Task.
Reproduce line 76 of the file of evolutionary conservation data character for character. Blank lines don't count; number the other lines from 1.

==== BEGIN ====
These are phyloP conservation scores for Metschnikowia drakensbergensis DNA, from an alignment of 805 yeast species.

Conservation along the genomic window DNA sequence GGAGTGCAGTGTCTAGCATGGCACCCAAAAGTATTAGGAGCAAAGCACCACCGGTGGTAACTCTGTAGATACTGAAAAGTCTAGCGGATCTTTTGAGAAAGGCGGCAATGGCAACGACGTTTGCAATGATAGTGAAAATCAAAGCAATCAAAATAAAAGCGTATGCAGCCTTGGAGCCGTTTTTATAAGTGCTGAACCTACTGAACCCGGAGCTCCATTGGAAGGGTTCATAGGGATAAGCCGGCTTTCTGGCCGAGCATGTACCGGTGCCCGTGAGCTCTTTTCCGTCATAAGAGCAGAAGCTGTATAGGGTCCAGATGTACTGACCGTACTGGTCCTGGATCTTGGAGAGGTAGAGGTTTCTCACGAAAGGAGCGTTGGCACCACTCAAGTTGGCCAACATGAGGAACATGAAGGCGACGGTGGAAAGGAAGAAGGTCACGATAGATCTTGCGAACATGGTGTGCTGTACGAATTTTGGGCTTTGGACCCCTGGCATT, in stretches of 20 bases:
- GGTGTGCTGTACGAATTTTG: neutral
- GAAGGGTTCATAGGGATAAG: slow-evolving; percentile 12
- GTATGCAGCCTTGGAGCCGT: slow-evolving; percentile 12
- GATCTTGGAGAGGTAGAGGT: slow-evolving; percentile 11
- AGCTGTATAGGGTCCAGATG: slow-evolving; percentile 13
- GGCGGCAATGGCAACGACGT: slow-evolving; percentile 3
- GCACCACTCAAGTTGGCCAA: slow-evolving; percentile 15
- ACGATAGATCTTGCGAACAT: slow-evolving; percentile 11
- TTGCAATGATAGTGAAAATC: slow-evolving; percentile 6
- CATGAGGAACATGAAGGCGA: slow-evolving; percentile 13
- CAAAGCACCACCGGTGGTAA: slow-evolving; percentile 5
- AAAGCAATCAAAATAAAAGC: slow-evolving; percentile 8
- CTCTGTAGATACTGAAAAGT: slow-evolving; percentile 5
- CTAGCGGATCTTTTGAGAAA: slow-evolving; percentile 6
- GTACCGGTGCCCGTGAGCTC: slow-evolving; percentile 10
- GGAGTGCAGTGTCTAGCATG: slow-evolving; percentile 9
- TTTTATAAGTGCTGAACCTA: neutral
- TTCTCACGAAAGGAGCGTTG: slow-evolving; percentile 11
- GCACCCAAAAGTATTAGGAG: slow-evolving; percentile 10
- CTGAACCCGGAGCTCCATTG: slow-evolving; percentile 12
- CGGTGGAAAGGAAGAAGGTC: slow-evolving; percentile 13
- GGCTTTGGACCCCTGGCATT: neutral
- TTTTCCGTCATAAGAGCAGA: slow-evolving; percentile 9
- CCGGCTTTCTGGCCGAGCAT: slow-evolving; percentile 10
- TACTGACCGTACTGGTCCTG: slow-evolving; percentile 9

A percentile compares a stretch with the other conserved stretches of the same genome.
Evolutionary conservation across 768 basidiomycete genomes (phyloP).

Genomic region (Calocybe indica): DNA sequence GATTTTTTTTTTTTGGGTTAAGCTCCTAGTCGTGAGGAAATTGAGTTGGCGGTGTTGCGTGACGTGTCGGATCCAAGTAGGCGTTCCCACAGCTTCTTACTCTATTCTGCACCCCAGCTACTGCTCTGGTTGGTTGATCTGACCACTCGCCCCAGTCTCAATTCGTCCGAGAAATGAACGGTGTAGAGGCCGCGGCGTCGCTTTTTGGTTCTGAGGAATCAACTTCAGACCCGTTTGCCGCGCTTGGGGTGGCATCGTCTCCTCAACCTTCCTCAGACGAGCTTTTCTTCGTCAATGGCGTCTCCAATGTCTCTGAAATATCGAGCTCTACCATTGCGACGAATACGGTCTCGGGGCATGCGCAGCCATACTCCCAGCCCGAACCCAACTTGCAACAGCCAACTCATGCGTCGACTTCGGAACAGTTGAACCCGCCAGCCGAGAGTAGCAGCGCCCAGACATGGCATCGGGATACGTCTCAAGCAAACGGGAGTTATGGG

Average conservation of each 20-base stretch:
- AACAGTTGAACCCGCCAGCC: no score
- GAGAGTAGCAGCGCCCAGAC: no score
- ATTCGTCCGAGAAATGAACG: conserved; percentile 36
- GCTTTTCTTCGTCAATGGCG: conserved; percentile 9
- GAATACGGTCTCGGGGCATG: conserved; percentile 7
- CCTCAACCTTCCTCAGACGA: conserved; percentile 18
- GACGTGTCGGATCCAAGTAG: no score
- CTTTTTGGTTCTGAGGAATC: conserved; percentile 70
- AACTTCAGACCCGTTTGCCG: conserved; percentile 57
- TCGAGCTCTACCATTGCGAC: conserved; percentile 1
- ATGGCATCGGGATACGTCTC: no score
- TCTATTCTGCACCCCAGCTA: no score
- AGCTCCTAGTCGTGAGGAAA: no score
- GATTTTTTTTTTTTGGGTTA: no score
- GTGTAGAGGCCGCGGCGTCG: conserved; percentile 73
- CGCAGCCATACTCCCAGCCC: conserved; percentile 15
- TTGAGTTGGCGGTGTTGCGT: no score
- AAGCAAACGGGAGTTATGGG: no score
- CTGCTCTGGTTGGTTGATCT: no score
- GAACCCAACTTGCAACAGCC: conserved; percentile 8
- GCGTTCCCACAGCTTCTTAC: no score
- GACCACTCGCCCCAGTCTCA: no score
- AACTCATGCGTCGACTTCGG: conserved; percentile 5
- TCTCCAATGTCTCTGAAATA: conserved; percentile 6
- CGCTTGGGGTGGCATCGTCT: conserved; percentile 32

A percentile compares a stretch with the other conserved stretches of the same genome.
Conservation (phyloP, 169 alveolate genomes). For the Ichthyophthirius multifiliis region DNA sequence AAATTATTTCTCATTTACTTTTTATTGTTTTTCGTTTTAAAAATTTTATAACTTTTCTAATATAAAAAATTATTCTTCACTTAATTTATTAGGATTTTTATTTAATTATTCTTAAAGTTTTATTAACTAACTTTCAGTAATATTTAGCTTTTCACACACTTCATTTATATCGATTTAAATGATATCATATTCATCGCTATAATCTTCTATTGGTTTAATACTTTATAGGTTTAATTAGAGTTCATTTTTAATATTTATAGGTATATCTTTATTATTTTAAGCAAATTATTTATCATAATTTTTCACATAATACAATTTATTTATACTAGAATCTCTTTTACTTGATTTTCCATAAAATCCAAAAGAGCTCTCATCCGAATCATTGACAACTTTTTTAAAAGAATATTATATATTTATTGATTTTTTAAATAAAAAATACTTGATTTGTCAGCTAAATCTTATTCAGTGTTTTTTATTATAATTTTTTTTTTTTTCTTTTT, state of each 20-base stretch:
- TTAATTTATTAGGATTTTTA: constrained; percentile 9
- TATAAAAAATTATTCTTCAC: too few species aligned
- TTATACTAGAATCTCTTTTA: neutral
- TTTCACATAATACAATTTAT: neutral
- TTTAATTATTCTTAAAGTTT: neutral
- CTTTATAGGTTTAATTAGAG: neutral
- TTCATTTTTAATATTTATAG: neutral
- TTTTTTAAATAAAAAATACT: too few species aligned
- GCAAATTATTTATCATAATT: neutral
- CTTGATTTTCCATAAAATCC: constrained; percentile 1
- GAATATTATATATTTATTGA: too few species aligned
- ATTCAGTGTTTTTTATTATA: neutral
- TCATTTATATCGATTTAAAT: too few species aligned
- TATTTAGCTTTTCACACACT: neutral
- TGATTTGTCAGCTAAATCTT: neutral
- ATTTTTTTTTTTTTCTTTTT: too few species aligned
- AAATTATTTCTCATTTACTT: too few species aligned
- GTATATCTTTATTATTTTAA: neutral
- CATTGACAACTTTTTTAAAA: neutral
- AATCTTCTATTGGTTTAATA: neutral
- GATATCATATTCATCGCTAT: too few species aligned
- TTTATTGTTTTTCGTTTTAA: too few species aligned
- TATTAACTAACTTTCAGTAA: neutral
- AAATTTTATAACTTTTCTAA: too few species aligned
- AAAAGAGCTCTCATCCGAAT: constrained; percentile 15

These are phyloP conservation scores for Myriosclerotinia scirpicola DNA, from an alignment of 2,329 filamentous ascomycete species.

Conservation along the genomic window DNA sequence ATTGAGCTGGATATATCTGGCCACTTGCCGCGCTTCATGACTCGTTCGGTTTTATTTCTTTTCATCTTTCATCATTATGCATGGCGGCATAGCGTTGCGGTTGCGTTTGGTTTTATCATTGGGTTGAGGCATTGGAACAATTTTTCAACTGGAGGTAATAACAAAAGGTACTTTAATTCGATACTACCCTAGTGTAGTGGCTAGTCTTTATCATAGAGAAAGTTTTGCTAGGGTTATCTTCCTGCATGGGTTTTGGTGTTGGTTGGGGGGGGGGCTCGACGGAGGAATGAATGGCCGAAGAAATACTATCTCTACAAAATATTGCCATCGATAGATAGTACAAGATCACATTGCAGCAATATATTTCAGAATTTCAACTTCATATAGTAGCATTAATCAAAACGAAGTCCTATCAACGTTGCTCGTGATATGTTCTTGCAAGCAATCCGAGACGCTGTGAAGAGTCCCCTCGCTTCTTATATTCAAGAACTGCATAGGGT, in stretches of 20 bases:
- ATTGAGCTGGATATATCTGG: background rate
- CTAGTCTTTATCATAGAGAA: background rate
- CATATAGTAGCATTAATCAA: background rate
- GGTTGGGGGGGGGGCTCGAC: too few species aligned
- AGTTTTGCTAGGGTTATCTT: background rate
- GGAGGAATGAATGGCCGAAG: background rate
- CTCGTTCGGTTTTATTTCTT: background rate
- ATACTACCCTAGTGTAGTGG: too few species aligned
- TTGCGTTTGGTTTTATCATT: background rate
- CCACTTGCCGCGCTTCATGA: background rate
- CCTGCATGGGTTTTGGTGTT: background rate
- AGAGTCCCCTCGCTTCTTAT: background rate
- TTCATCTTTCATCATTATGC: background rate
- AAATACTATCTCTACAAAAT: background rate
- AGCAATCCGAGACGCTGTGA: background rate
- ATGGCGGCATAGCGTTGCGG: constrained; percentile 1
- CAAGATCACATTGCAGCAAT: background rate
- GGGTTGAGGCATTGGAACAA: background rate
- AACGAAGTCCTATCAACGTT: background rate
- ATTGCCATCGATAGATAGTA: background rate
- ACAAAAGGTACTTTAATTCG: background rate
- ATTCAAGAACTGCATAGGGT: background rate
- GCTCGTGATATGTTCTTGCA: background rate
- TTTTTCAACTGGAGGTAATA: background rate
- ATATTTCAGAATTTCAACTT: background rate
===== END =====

- GTATATCTTTATTATTTTAA: neutral